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You can search the entire site. or go to the recent opinions, or the chronological or subject indices. Foster v. Professional Guardian Services Corporation (8/19/2011) sp-6589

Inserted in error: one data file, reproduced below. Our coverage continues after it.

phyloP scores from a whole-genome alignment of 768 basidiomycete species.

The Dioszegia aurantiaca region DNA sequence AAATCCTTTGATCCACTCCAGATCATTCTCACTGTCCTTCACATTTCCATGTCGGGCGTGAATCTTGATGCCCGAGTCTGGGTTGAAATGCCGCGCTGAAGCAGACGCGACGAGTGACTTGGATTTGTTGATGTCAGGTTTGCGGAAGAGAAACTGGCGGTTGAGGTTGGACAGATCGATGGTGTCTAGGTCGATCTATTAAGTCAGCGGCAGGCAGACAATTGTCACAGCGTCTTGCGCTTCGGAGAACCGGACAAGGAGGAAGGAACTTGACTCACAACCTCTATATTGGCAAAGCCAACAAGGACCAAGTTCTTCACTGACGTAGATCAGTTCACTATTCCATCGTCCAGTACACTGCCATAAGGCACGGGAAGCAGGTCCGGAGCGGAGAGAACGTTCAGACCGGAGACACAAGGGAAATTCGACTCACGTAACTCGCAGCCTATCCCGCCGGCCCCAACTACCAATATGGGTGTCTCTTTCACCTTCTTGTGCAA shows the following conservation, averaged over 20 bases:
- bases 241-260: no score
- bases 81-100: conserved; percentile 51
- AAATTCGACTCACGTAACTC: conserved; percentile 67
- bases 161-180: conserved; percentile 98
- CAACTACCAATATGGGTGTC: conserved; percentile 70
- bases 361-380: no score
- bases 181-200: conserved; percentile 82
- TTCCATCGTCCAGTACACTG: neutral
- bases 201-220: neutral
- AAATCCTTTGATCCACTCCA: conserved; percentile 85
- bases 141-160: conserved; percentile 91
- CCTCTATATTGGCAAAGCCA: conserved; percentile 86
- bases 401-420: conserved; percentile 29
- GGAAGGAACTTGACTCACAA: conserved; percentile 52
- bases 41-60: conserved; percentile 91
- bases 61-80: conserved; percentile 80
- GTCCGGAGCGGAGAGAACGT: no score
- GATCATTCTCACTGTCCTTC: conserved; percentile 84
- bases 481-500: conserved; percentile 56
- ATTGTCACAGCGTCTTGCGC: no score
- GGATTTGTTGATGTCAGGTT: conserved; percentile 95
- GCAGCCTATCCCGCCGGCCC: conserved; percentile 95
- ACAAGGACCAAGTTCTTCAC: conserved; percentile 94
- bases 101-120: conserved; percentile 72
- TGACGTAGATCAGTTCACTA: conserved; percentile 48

Notice: This opinion is subject to correction before publication in the PACIFIC REPORTER. Readers are requested to bring errors to the attention of the Clerk of the Appellate Courts, 303 K Street, Anchorage, Alaska 99501, phone (907) 264-0608, fax (907) 264-0878, email email@example.com. THE SUPREME COURT OF THE STATE OF ALASKA EVELYNN FOSTER, Personal ) Representative of the Estate of ANN ) Supreme Court No. S-13569 DAVIS, ) ) Superior Court No. 3AN-02-00946 PG Appellant, ) ) O P I N I O N v. ) ) No. 6589 - August 19, 2011 PROFESSIONAL GUARDIAN ) SERVICES CORPORATION, ) ) Appellee. ) ) Appeal from the Superior Court of the State of Alaska, Third Judicial District, Anchorage, John Suddock, Judge. Appearances: Mary A. Gilson and Allison E. Mendel, Mendel & Associates, Anchorage, for Appellant. No appearance by Appellee. Before: Carpeneti, Chief Justice, Fabe, Winfree, and Christen, Justices. [Stowers, Justice, not participating.] CARPENETI, Chief Justice. I. INTRODUCTION In 2002, the superior court appointed a professional conservator for a mother suffering from dementia. Her daughter, who also served as special advocate, resisted the appointment. From 2002 onward, the daughter engaged in wide-ranging legal challenges to the conservator's handling of her mother's conservatorship. In ----------------------- Page 2----------------------- response, the conservator incurred large legal fees, paid by the estate, in defending its actions. After the mother's death, the superior court approved the conservator's final accounting. The court recognized flaws in the conservator's management of the mother's property, including a breach of fiduciary duty. But based on a prevailing party analysis the court approved reimbursement, from the mother's property, for the full attorney's fees the conservator expended in defending itself. Because we conclude that certain of the superior court's factual findings may be inconsistent, we remand for the superior court to clarify its findings or make them consistent. And because it was error to evaluate attorney's fees under the prevailing party standard, we remand for reconsideration of attorney's fees. In all other respects we affirm the decision of the superior court. II. FACTS AND PROCEEDINGS A. Facts Ann Davis was 89 years old in August 2002 when the superior court appointed Professional Guardian Services Corporation (PGSC) as her temporary conservator and guardian. The superior court appointed PGSC permanent guardian and conservator in February 2003. Davis's daughter Evelynn Foster and son William Bryant were both appointed by the court as special advocates for Davis. They are estranged from each other and disagreed over Davis's care and the management of her property. In particular, Foster contested the appointment of PGSC, while Bryant supported it. This appeal stems from Foster's broad litigation against PGSC. At some point before PGSC became involved, Foster was Davis's guardian. At that time, Foster had the opportunity to go through Davis's home and take items of personal property that she wished to keep. She inventoried the possessions she took. -2- 6589 ----------------------- Page 3----------------------- Once PGSC became guardian, Foster again went through the home and was allowed to take additional items as she wished. Within 90 days of its appointment, PGSC was required to complete a report outlining its plan of care and inventorying Davis's property. In the report it completed, PGSC noted that it moved Davis to an assisted living facility where she was settling in well. The report contained the required inventory section, where PGSC noted two vehicles, but did not further inventory Davis's personal property. PGSC reported Davis's monthly income to be about $2,000, based largely on a pension and government benefits. Davis's assets totaled approximately $168,000, and consisted of the vehicles, liquid assets of about $65,700, a home appraised at $95,000, and a few minor assets (furniture and money on deposit) at the assisted living facility. Davis's monthly expenses at the assisted living center were roughly $6,700, much higher than her $2,000 monthly income. In February 2003 PGSC estimated that Davis's liquid assets would be depleted in approximately a year. The sale of Davis's house would fund her care for roughly two and a half years. In part due to legal fees, Davis's liquid assets were rapidly depleted, and by May 2003 PGSC had determined it needed to sell Davis's house. That month, PGSC President David Schade wrote to several attorneys on the case, including Foster's attorney Allison Mendel, informing them of the need to sell the house. The letter stated that Davis's granddaughter Sandra Foster (Sandra) - who otherwise would inherit the house - had asked for a first right to purchase the home, and that she could do so at fair market value if she confirmed her intent by June 7 and closed by July 15. A June 2003 letter from Schade to Mendel provided further details of the offer. Ultimately, Sandra did not purchase the house, and PGSC sold it instead to a third party. PGSC placed some of Davis's remaining household items in storage. -3- 6589 ----------------------- Page 4----------------------- Approximately 13 months before Davis's death, the federal government erroneously concluded that she had passed away and stopped paying her pension. PGSC did not timely rectify the error. The missed payments were not paid until after Davis's death, at which time the funds were split evenly between Bryant and Foster, the beneficiaries listed on Davis's pension form. Davis passed away in November 2004. PGSC's final accounting for its conservatorship expenses is the subject of the present appeal. B. Proceedings 1. Judge Reese's rulings concerning PGSC's conservatorship After Superior Court Judge John Reese appointed PGSC as guardian over Foster's objections, Foster filed a petition to remove PGSC for cause. The court held a hearing in February 2004 and denied Foster's request, finding PGSC to have "acted appropriately, reasonably, and in the best interests of Ann Davis in all aspects of its service as guardian and personal representative." Judge Reese's order from the bench was severely critical of Foster, accusing her of "selfish manipulations" and "hypocrisy," and referring to her "mixed motives and contentious personality." Judge Reese ruled against Foster on every issue, stating: "Ms. Foster's personality is the reason PGSC was appointed in the first place. PGSC's job is not to confront Ms. Foster but to help Ann Davis." Discussing a problem with the insurance on Davis's house, the court held Foster partly responsible, stating that she "interfered in PGSC's work." The court also suggested that Foster's interference was "a transparent attempt to get the house to her daughter through inheritance rather than purchase or rent and was contrary to the current need of Ann Davis to benefit from her own asset." Because Davis passed away in November 2004, a few months after Judge Reese's written order, Foster's appeal from that order to this court was dismissed as -4- 6589 ----------------------- Page 5----------------------- moot. But we granted Foster the right to preserve the issues she raised for the anticipated conservatorship proceedings regarding PGSC's accounting. 2. Judge Suddock's hearing and initial ruling from the bench PGSC petitioned for approval of its final accounting, and the case came before Superior Court Judge John Suddock, who conducted a two-day evidentiary hearing in February 2008. At the close of the hearing, Judge Suddock ruled from the bench, extensively addressing each of Foster's points. Regarding PGSC's inventory, which listed only two cars and not Davis's smaller items, the court stated that it would have been prudent for PGSC to create a better inventory, and that such an inventory was "normally and appropriately done by conservators." But there was no harm, because the court found that Foster had taken the items important to her while going through the house. The court also indicated that PGSC had a good reason not to inventory: PGSC's reasonable belief that Foster "had gotten what she thought was important to keep." Regarding PGSC's use of paid storage for Davis's household items, the court held storage to be a reasonable expense during Davis's life, particularly in light of the contentious situation in the family. But the court found it unreasonable to pay for storage once Foster had been appointed personal representative, after Davis's death. The cost of unnecessary storage may have been up to $500. Regarding PGSC's failure to quickly correct the federal government's cessation of Davis's pension payments, the court postponed decision on the matter to see if PGSC could still obtain the funds or if the parties could work out an agreement. Regarding the sale of the house to a third party, and not to Sandra, the court found PGSC's actions not to be a breach of PGSC's fiduciary duty. Specifically, the court indicated it was reasonable for PGSC to assume that its letter to Mendel, containing a written offer, would be communicated to Sandra. The court also noted that past -5- 6589 ----------------------- Page 6----------------------- transactions with Sandra had failed, and that it would have been reasonable for PGSC to conclude that Sandra was not a serious business partner. Regarding attorney's fees, the court found that it was reasonable for PGSC to retain counsel to defend its actions. In addition, although Foster prevailed on a few issues, the court indicated those were rather insignificant and that "[PGSC] has overwhelmingly prevailed on the global attack on [its] handling of the matter." 3. Judge Suddock's second ruling from the bench, concerning pension payments A week after the first ruling from the bench, the court convened to address the pension issue, which it had given the parties additional time to negotiate. The court held that PGSC's failure to timely address the pension checks "did not comport with [its] high duty of care" as a fiduciary. But before issuing a ruling against PGSC, the court requested that PGSC attempt to correct the problem. Foster subsequently received half ($6,323.91) of the errant pension benefits but failed to notify PGSC of her receipt of the benefits. 4. Judge Suddock's final written decision PGSC eventually filed a renewed motion for closure, which Foster opposed in part. On June 1, 2009, the court issued its written decision, from which Foster has taken this appeal. The court found Foster's receipt of the pension funds to be in bad faith, and to have caused unnecessary cost to PGSC. Because Foster kept the funds instead of depositing them into the estate,1 the court held that she had breached her fiduciary duty to the estate. 1 The superior court referred variously to "the estate" and "the conservatorship account." -6- 6589 ----------------------- Page 7----------------------- In determining damages from the receipt of the pension funds, the court looked to what would have happened with the funds had they been collected by the conservatorship and passed to probate. The court determined that improper disbursement to Foster had led to damages of only $1,323.91. The court did not alter its earlier conclusion that PGSC was the prevailing party in the litigation. Because Foster still owed the estate unpaid damages and attorney's fees from her litigation before Judge Reese, the court tallied the amounts Foster and PGSC each owed and offset them, with the result that Foster owed the estate $1,448. The court found the reimbursement by the estate of all of PGSC's attorney's fees reasonable, and noted that the conservatorship account would be exhausted after these payments. Foster now appeals several of Judge Suddock's rulings. Specifically, she claims that PGSC breached its fiduciary duty by failing to inventory Davis's belongings, by paying storage fees for Davis's belongings, and by not selling the house to Sandra; that the superior court should not have applied probate law to the pension dispute; and that PGSC should not receive attorney's fees if it breached its fiduciary duty. III. STANDARD OF REVIEW We review the superior court's factual findings for clear error, reversing only if we have a definite and firm conviction that based on the record as a whole a mistake has been made.2 "Questions regarding the interpretation and application of a statute are questions of law to which we apply our independent judgment."3 2 Nerox Power Sys., Inc. v. M-B Contracting Co., 54 P.3d 791, 794 (Alaska 2002). 3 Mat-Su Valley Med. Ctr., LLC v. Advanced Pain Ctrs. of Alaska, Inc., 218 P.3d 698, 700 (Alaska 2009) (citing State v. Jeffery, 170 P.3d 226, 229 (Alaska 2007)). -7- 6589 ----------------------- Page 8----------------------- To the extent that Foster contests the reasonableness of attorney's fees, and not the interpretation of an attorney's fees statute, we review for abuse of discretion, reversing only if the award is "manifestly unreasonable."4 IV. DISCUSSION Foster raises five issues on appeal. The first four concern PGSC's performance as conservator. In general, Foster argues that the superior court erred by being excessively lenient in its evaluations of PGSC's performance and by refusing to recognize the damages to Davis's estate caused by PGSC's performance. Specifically, Foster argues that PGSC breached its duty to Davis by (1) failing to conduct an adequate inventory of Davis's property, (2) paying for storage of Davis's property when free storage was available, (3) failing to correct in a timely manner the misrouting of Davis's pension payments, and (4) violating Davis's wishes regarding the offering of her house to her granddaughter. The practical significance of Foster's complaints regarding PGSC's performance lies in Foster's fifth issue on appeal, the superior court's approval of the reimbursement of PGSC's attorney's fees. Foster recognizes that a conservator is entitled to "reasonable" attorney's fees under AS 13.26.230. But she asserts that the superior court erred in allowing PGSC to reimburse itself from Davis's estate for attorney's fees accrued in defense of PGSC's mismanagement of the conservatorship. PGSC breached its duty to Davis, Foster argues, and "fees incurred by a conservator in an unsuccessful defense of a breach cannot be said to be reasonable." Thus Foster seeks to reverse the superior court's decision regarding the reimbursement of PGSC's attorney's fees. 4 DeNardo v. Cutler, 167 P.3d 674, 677-78 (Alaska 2007) (quoting Marron v. Stromstad, 123 P.3d 992, 998 (Alaska 2005)) (internal quotation marks omitted). -8- 6589 ----------------------- Page 9----------------------- We address the first two issues in tandem, and the remaining three issues individually. Regarding the first two issues - the cursory inventory and the use of paid storage - we conclude that two factual findings - (1) that the failure to sufficiently inventory was harmless because there was nothing of value in Davis's house, and (2) that the use of paid storage was reasonable because there were valuable items in Davis's house - may be inconsistent with each other. We thus remand for resolution of the apparent inconsistency in the superior court's factual findings. With regard to the third and fourth issues - the pension funds and the house sale - we affirm the superior court's conclusions. With regard to the fifth issue - attorney's fees - we hold as a matter of first impression that AS 13.26.230 invites an analysis that is distinct from the "prevailing party" analysis of attorney's fees under Alaska Civil Rule 82. We remand to the superior court for a new calculation of PGSC's reimbursable attorney's fees in light of (1) the need to revisit the factual findings, and (2) our clarified standard for the reimbursement of conservator attorney's fees under AS 13.26.230. A. The Superior Court's Factual Findings Regarding The Value Of Davis's Property Appear Inconsistent And Require Clarification. We first discuss the superior court's findings regarding inventory and storage. In light of the apparent inconsistency in the findings, we remand for clarification. 1. The superior court correctly concluded that PGSC's inventory did not satisfy the requirements of AS 13.26.250. Foster first claims PGSC's cursory inventory breached AS 13.26.250. Though Foster cited to AS 13.26.250, the superior court did not explicitly interpret the statute, which requires a conservator to complete an inventory of the ward's property within 90 days of the conservator's appointment. PGSC's initial inventory listed two vehicles and made the following statement: "PGSC's staff have not completed the -9- 6589 ----------------------- Page 10----------------------- personal property inventory, but found no significant personal property during our initial review." PGSC's CEO testified that he did not individually list the small items of personal property - those less than $400 in value - because it would not have been a cost-effective use of the guardian's funds to pay an appraiser to do so. Although PGSC did not respond to this appeal, it appears that PGSC claimed in the superior court that National Guardianship Association Standards require an inventory only of items valued over $400 - a contention disputed by Foster. PGSC's decision not to list anything under $400 is not supported by any language in AS 13.26.250. In fact, PGSC's own inventory form suggests listing any item over $200. As the superior court persuasively suggests, PGSC could have cost- effectively inventoried the property by video or by listing contents by genre ("cooking ware," "flatware," and so on). We thus affirm the superior court's conclusion that PGSC's cursory personal property inventory, which listed only two vehicles, was not sufficient to satisfy the standards of AS 13.26.250. But this does not settle the issue of whether the inventory caused harm to Davis's estate. 2. Viewed in isolation, there may be sufficient evidence to conclude that PGSC's cursory inventory was harmless. Foster claims that PGSC's failure to inventory harmed the estate because it is now uncertain whether a fur coat, bible, or other unspecified sentimental items were lost during PGSC's control of the property.5 The superior court found that the evidence 5 Foster presents PGSC's failure to inventory as a breach of fiduciary duty. But "[w]here a point is not given more than a cursory statement in the argument portion of a brief, the point will not be considered on appeal." Petersen v. Mutual Life Ins. Co. of N.Y., 803 P.2d 406, 410 (Alaska 1990). In making her argument, Foster has not cited any legal authority on the nature of a conservator's fiduciary duty, nor any legal authority suggesting what would constitute a breach of such a duty. Rather, Foster simply asserts (continued...) -10- 6589 ----------------------- Page 11----------------------- does not support a conclusion that PGSC lost those items. Among other possibilities, the court noted that Davis could have lost or given away the items before PGSC took control. Viewed in isolation, the superior court's finding is adequately supported. The court noted that Foster had been through the house before PGSC's involvement, and again after PGSC took over, and that Foster could - and did - take any items she wanted. The court found it was reasonable for PGSC to conclude that Foster "had gotten what she thought was important to keep." Further, based on this finding, the court found it likely that the items in question were not present in the home when PGSC took over. Foster's appeal disputes none of these assertions. Thus the record contains support for the court's findings that Foster had not demonstrated PGSC was responsible for the loss of any items, and that the items in question may have been gone before PGSC took over. Based on these findings, the court's conclusion that PGSC's inadequate inventory caused no damage to the estate, standing alone, might not have been clearly erroneous. The problem with the court's 5 (...continued) that PGSC owed the "highest duty of diligence and care" to Davis, and that PGSC breached that duty. Other states have addressed the issue of the fiduciary duty of conservators. California, for example, requires both good faith and objective reasonableness in the conservator context, and has held that "as a fiduciary, a conservator is bound to act with reasonable prudence and pursuant to a good-faith belief that its actions will tend to accomplish the purpose of its trust by benefiting the conservatee." Conservatorship of Lefkowitz, 58 Cal. Rptr. 2d 299, 301 (Cal. App. 1996). More leniently, Illinois requires guardians to use the same prudence with the protected person's property as the guardian would with his or her own property. Parsons v. Wambaugh's Estate, 442 N.E.2d 571, 573 (Ill. App. 1982). But we decline to reach the issue as a matter of first impression in Alaska on the basis of the cursory briefing before us. We consider the present case in terms of PGSC's alleged harm to Davis's estate rather than in terms of PGSC's alleged breach of fiduciary duty. -11- 6589 ----------------------- Page 12----------------------- finding lies in its relation to the court's findings on the issue of storage, as described below. 3. Viewed in isolation, there may be sufficient evidence to conclude that PGSC's use of paid storage was reasonable. Asserting that free storage was available at her own house, Foster claims it was unreasonable for PGSC to pay storage fees for Davis's items. Foster claims PGSC's use of paid storage created unnecessary expense and breached PGSC's fiduciary duties. The superior court found storage reasonable, writing that "given family contention, it was appropriate to store these items at a neutral locale." Foster does not dispute the superior court's assertions regarding contentiousness in the family or the litigiousness of the situation. It appears that the strife between Foster and Bryant was so strong that staff at Davis's assisted living facility had to intervene between them a number of times, and considered evicting Davis due to the strife between her children. Viewed in isolation, there would thus be adequate support in the record for the superior court's finding that PGSC's use of paid storage was reasonable. 4. But viewed together, the superior court's factual findings regarding inventory and storage appear inconsistent. We will not disturb the factual findings of a trial court unless they are clearly erroneous. One sign of such error is an inconsistency between two factual findings - even if each one, standing alone, would be sufficiently supported by the record so as not to constitute clear error.6 In this case, the trial court found both that 6 Cf. Anderson v. City of Bessemer City, 470 U.S. 564, 575-76 (1985) (suggesting that internal inconsistency between factual findings can establish clear error (citing United States v. Aluminum Co. of Am., 148 F.2d 416, 433 (2d Cir. 1945); Orvis v. Higgins, 180 F.2d 537, 539-40 (2d Cir. 1950))); accord Al-Babtain v. Banoub, 410 F. (continued...) -12- 6589 ----------------------- Page 13----------------------- PGSC "could reasonably conclude . . . that [Foster] had gotten what she thought was important to keep," and that PGSC "reasonably believed that Ms. Foster wanted some of that stuff and that, therefore, it was necessary to retain it." The first finding supports the superior court's conclusion that PGSC's statutorily inadequate inventory did not result in damages to Davis's estate. The second finding supports the court's conclusion that PGSC's use of paid storage did not breach its duty to Davis. But it may not have been reasonable for PGSC to have believed that there was nothing in the house of value to Foster while placing the items in costly storage because of their high value. PGSC cannot be allowed to present its failure to inventory as harmless by asserting there was nothing valuable in the house and then, in the next breath, defend its use of a costly storage facility by asserting that the valuable items in the house required preservation. On remand, the superior court must clarify or otherwise resolve this apparent inconsistency. B. The Superior Court Did Not Err In Determining Damages Related To The Missed Pension Payments. Because the federal government thought Davis passed away before she actually did, 13 monthly pension payments totaling $12,647.82 were not sent to Davis's conservatorship, and instead were later paid out directly to Foster and Bryant, the 6 (...continued) App'x 179, 183 (11th Cir. 2010). We routinely review factual findings for consistency and have rejected findings that were internally inconsistent. See, e.g., Tara U. v. State, Dep't of Health & Soc. Servs., Office of Children's Servs., 239 P.3d 701, 705 (Alaska 2010) (vacating order based on "unexplained apparent inconsistencies" that prevented effective appellate review of factual findings); Fletcher v. Trademark Constr., Inc., 80 P.3d 725, 732 (Alaska 2003) (upholding factual findings after concluding in part that they were not "internally contradictory"); Silvers v. Silvers, 999 P.2d 786, 791 (Alaska 2000) (ordering reconsideration on remand of factual issue where trial court's ruling was "self-contradictory"). -13- 6589 ----------------------- Page 14----------------------- beneficiaries of Davis's pension plan. The superior court found PGSC responsible for not correcting the issue in a timely manner, resulting in the payment of $6,323.91 each to Foster and Bryant instead of to the conservatorship. Foster and Bryant would not agree to return the money to the conservatorship, but the court found little harm on the theory that in the probate proceedings AS 13.12.403 would have split $10,000 of the funds between them in any event, as the decedent's children, because the personal property remaining in the estate was "essentially worthless" and because there were no other assets at the end of the conservatorship subject to probate administration.7 Thus only $2,647.82 was misallocated to Foster and Bryant, or $1,323.91 each. Because the court had jurisdiction over Foster, the court ordered Foster to return her extra $1,323.91 to the estate, which left only Bryant's extra $1,323.91 as damages from PGSC's failure to respond in a timely manner. Thus, the superior court correctly concluded that the missed pension payments caused $1,323.91, and not $12,647.82, in damage to the estate. Foster also argues that the superior court erred in applying AS 13.12.403 - because it is a probate law and therefore part of a separate statutory scheme that is not 7 AS 13.12.403 provides that the decedent's surviving spouse is entitled from the estate to a value, not exceeding $10,000 in excess of security interests in the items, in household furniture, automobiles, furnishings, appliances, and personal effects. If there is no surviving spouse, the decedent's children are entitled jointly to the same value. If encumbered chattels are selected and the value in excess of security interests, plus that of other exempt property, is less than $10,000, or if there is not $10,000 worth of exempt property in the estate, the spouse or children are entitled to other assets of the estate, if any, to the extent necessary to make up the $10,000 value. -14- 6589 ----------------------- Page 15----------------------- applicable to a conservatorship case - and in requiring Foster to relinquish her overpayment. But Foster failed to raise these arguments before the superior court, and they are therefore waived.8 C. The Superior Court Did Not Err In Concluding That PGSC Did Not Breach Any Duty In The Way It Sold Davis's House. Davis's will stated that, after her death, her house should go to Foster's daughter Sandra. But because Davis's liquid assets were exhausted and PGSC needed to pay for Davis's care, PGSC decided to sell Davis's house while Davis was living. PGSC had a market analysis done on the house, and in letters dated May and June 2003 PGSC offered the house to Sandra for $135,500 - the $138,000 market analysis value minus the cost of roof repairs. PGSC sent the letters to Foster's lawyer, Allison Mendel. Because Sandra did not come forward to buy the house, PGSC sold it to a third party. Foster claims Davis's house should have been sold to Sandra, not to a third party via a real estate broker. The alleged damages include real estate brokerage fees and the fees paid to PGSC for the time it spent conducting the sale. Specifically, Foster claims that AS 13.26.295 required PGSC to adhere to Davis's estate plan, and that PGSC was therefore bound to sell Davis's house to Sandra, who would have inherited the home had it gone through probate. We conclude that AS 13.26.295 did not require selling the house to Sandra. Our case law does not squarely address the legal issue of what duty is imposed by section .295, and Foster briefs this question only in cursory fashion. Section .295 requires conservators to take the protected person's estate plan into account when "investing the estate," "selecting assets of the estate for distribution under AS 13.26.285(a) and (b)," 8 Brandon v. Corr. Corp. of Am., 28 P.3d 269, 280 (Alaska 2001) ("A party may not raise an issue for the first time on appeal."). Although the record shows PGSC raised AS 13.12.403, Foster did not contest the statute's applicability. -15- 6589 ----------------------- Page 16----------------------- and in certain other circumstances. Section .285(a) gives conservators the ability to distribute income or principal from an estate in order to care for the protected person. Section .285(b) allows the conservator to make distributions to charity as the protected person would have. Given the depletion of Davis's assets, a conflict arose between Davis's welfare and her stated intention to leave her house to her granddaughter. One reasonable way to resolve the conflict was to offer the house to Sandra for sale. The superior court specifically found that PGSC went to adequate lengths to offer the house to Sandra, even though PGSC addressed the letters containing the offer to Foster's attorney rather than directly to Sandra. The superior court found that it was "reasonable . . . to group mother and daughter together," and that communication with an attorney constitutes communication with the party. Foster admits that PGSC made an offer to Sandra through Foster's attorney. Because Foster did not appeal the superior court's finding that it was reasonable that PGSC treated Foster and Sandra as a single party, represented by Foster's attorney, we affirm the superior court's conclusion that PGSC fulfilled any obligation to Sandra. In addition, the superior court did not err in finding PGSC's decision not to have the house appraised reasonable. Although PGSC may not have appraised the house, a market analysis was performed on the property, and Foster admits that the house sold at that price, which was well above earlier estimates. Foster has not indicated why an appraisal would have been required, how the market assessment was insufficient, or that the home could have sold for more. Foster also asserts that the superior court erred in finding that Sandra was not interested in the house. But the superior court made no such finding. Rather, Judge Suddock noted that Judge Reese - who hadheard more testimony - found that Sandra -16- 6589 ----------------------- Page 17----------------------- did not express interest in the property. But Judge Suddock explicitly declined to give preclusive effect to that finding. Accordingly, there is no error because the court did not find Sandra uninterested, and declined to rely on an earlier court's finding to that effect. In conclusion, we affirm the superior court's ruling that PGSC's sale of Davis's home was reasonably conducted. D. It Was Error To Evaluate PGSC's Attorney's Fees Under Civil Rule 82's "Prevailing Party" Standard. A prevailing party before Alaska trial courts may receive attorney's fees from the opposing party under Alaska Civil Rule 82. In such a case, we give the trial court wide discretion.9 To determine whether a party was a prevailing party, the court looks generally to whether the party was successful on the main issue of the action, whether the party successfully defended the action, and whether judgment was entered in favor of the party.10 PGSC instead received a reimbursement of its attorney's fees from Davis's estate through AS 13.26.230, which provides that "[i]f not otherwise compensated for services rendered, any . . . lawyer . . . [or] conservator . . . is entitled to reasonable compensation from the estate." The superior court apparently approached AS 13.26.230 9 See Marron, 123 P.3d at 998 (citing Cizek v. Concerned Citizens of Eagle River Valley, Inc., 71 P.3d 845, 848 (Alaska 2003)). Where fees have been awarded under a statute, this court has looked to whether the superior court's findings were sufficient to meet the terms of the statute. Jones v. Jones, 925 P.2d 1339, 1343 (Alaska 1996). 10 Wooten v. Hinton, 202 P.3d 1148, 1152 (Alaska 2009) (citing Alaska Ctr. for the Env't v. State , 940 P.2d 916, 921 (Alaska 1997)). -17- 6589 ----------------------- Page 18----------------------- by conducting a Rule 82-like "prevailing party" analysis, where the conservator can lose on a number of issues and still collect full fees.11 Foster disputes the superior court's analysis, arguing that compensation is not "reasonable" under AS 13.26.230 if it stems from unsuccessfully defending a breach of fiduciary duty. This is a question of first impression. We have only once previously addressed AS 13.26.230, holding that conservatorship funds should normally be used for attorney's fees incurred by the conservator.12 But that case did not involve a conservator breaching its fiduciary duty or otherwise doing anything wrong.13 The policies underlying Rule 82 and AS 13.26.230 are very different. "Rule 82's primary purpose is to partially compensate a prevailing party for attorney's fees incurred in enforcing or defending the party's rights . . . . Without the rule, the rights of the prevailing party would be less completely vindicated because of the uncompensated expense of litigation."14 By contrast, AS 13.26.230 is a part of Alaska's statutory scheme for protecting the property of incapacitated persons. Under Rule 82, the interests of the prevailing party are paramount, while under AS 13.26.230, the paramount interest is protecting the incapacitated person's estate. Rule 82 offers partial attorney's fees for wrongly sued defendants, even if they end up losing on some points. It would be unwise to provide wrongly sued 11 The superior court did not explicitly cite to AS 13.26.230 in its opinion, though it did refer to "reasonable" fees. Nevertheless, the superior court's language in its ruling from the bench makes clear that it was correctly relying upon the "reasonable compensation" standard from AS 13.26.230. 12 In re S.H., 987 P.2d 735, 742 (Alaska 1999). 13 See id. at 737-38. 14 State v. Native Vill. of Nunapitchuk, 156 P.3d 389, 398 (Alaska 2007). -18- 6589 ----------------------- Page 19----------------------- conservators with exactly the same relief, given that the attorney's fees in conservatorship cases will not be coming out of the unjustified plaintiff's pocket, but out of the pocket of an innocent third party, the incapacitated person. The reimbursement of conservator attorney's fees simply does not serve to impose a cost upon a party, like Foster, for deploying a wasteful and destructive litigation strategy. In the present case, the superior court noted that the litigation that had occurred was a "tragedy," but recognized that in light of the litigation, PGSC needed to hire an attorney in order to "preserve the estate." The superior court compared Foster's wide-ranging, often unclear litigation to the Allied invasion of Europe during World War II: "You couldn't tell where the invasion was going to be, whether it was going to be Normandy or Omaha Beach or somewhere on the other side of the peninsula, but you knew it was coming." The court tallied the small issues on which Foster prevailed, and concluded that "[PGSC] overwhelmingly prevailed on the global attack on [its] handling of the matter." The court also noted that in this case "it's impossible to divide out the component of representation that can be allotted to the bare handful of issues on which Ms. Foster here prevails." Finally, the court stated that any deduction it could take from PGSC's billing would constitute "an equitable kick in the pants" merely because PGSC's "handling of the matter was not perfect." But in light of the purposes of AS 13.26.230, an equitable rebuke to PGSC may indeed be in order. PGSC conducted a statutorily inadequate inventory, may have caused damage to Davis's estate through this inventory and through its decision to use paid storage, and caused damage to the estate by failing to correct the misdirection of Davis's pension funds. It would be unreasonable to reimburse PGSC from Davis's estate for attorney's fees spent in defense of actions that harmed the estate in these ways. We -19- 6589 ----------------------- Page 20----------------------- thus remand to the superior court to deduct from PGSC's reimbursed fees those that it incurred in defending actions that caused significant harm to Davis's estate. It may be that these fees are difficult to calculate, or are quite small. But they should nevertheless be deducted based on the principle that it is unreasonable and therefore impermissible under AS 13.26.230 to require a protected person to fund a conservator's defense of actions that damaged the protected person's estate, even if that defense was undertaken in good faith. Based on the partial briefing before us, we decline to reach the more abstract issues of whether a conservator's breach of a statutory obligation must always also be a breach of fiduciary duty, and whether a conservator's defense of a breach of fiduciary duty must under every circumstance result in a loss of reimbursement for attorney's fees. It is enough in the present circumstances to conclude that under the "reasonable compensation" standard of AS 13.26.230, a conservator may not obtain from the estate reimbursement for attorney's fees spent in the unsuccessful defense of conservator actions that caused significant harm to the estate.15 V. CONCLUSION Because the superior court did not err in its treatment of the pension funds and the house, we AFFIRM its holdings with regard to those matters. Because the 15 Because the reimbursement of conservator attorney's fees derives from statutory authority, we will review trial courts' application of the standard laid out in this decision not for abuse of discretion, but as a mixed question of law and fact. That is, we will review for clear error the trial court's factual findings regarding the nature and extent of any harm to the conservatorship estate caused by the conservator's actions; and we will review de novo the trial court's legal conclusions regarding whether any harm was sufficiently significant as to render compensation for the defense of that harm "unreasonable" under the terms of AS 13.26.230. See Jones v. Jones, 925 P.2d 1339, 1343 (Alaska 1996) ("[T]he question is whether . . . the superior court's findings are sufficient to support an award of attorney's fees under [the relevant statute]."). -20- 6589 ----------------------- Page 21----------------------- court's factual findings regarding the value of Davis's property appear inconsistent, we REMAND for clarification of those findings. We likewise REMAND for a new calculation of PGSC's reimbursable attorney's fees under AS 13.26.230. -21- 6589